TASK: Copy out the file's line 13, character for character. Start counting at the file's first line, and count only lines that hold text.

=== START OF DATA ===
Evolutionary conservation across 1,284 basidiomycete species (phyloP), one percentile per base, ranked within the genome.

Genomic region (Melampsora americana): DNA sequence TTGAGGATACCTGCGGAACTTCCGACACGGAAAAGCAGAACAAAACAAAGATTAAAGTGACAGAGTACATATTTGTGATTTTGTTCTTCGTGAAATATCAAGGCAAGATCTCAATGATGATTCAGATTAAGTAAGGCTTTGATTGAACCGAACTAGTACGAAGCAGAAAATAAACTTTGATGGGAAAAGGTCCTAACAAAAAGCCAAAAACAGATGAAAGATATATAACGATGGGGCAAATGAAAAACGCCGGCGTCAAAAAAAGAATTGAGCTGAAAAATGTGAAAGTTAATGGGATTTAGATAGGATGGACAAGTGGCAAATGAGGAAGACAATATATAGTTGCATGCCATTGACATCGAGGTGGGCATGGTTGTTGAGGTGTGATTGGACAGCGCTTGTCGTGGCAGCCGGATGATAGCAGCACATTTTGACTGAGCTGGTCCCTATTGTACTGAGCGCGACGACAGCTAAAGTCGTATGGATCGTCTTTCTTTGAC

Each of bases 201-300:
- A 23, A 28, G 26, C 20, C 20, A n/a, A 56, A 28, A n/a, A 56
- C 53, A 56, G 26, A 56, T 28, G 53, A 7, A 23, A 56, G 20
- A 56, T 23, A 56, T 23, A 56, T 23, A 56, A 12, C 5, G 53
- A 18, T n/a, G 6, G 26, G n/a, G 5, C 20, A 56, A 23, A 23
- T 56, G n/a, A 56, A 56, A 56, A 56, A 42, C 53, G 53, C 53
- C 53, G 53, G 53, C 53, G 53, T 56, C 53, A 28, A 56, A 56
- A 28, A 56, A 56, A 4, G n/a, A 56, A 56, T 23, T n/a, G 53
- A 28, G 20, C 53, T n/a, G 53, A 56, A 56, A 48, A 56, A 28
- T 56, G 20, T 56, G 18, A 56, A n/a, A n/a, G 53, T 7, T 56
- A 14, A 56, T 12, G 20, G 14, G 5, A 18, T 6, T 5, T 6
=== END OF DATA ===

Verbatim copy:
- A 14, A 56, T 12, G 20, G 14, G 5, A 18, T 6, T 5, T 6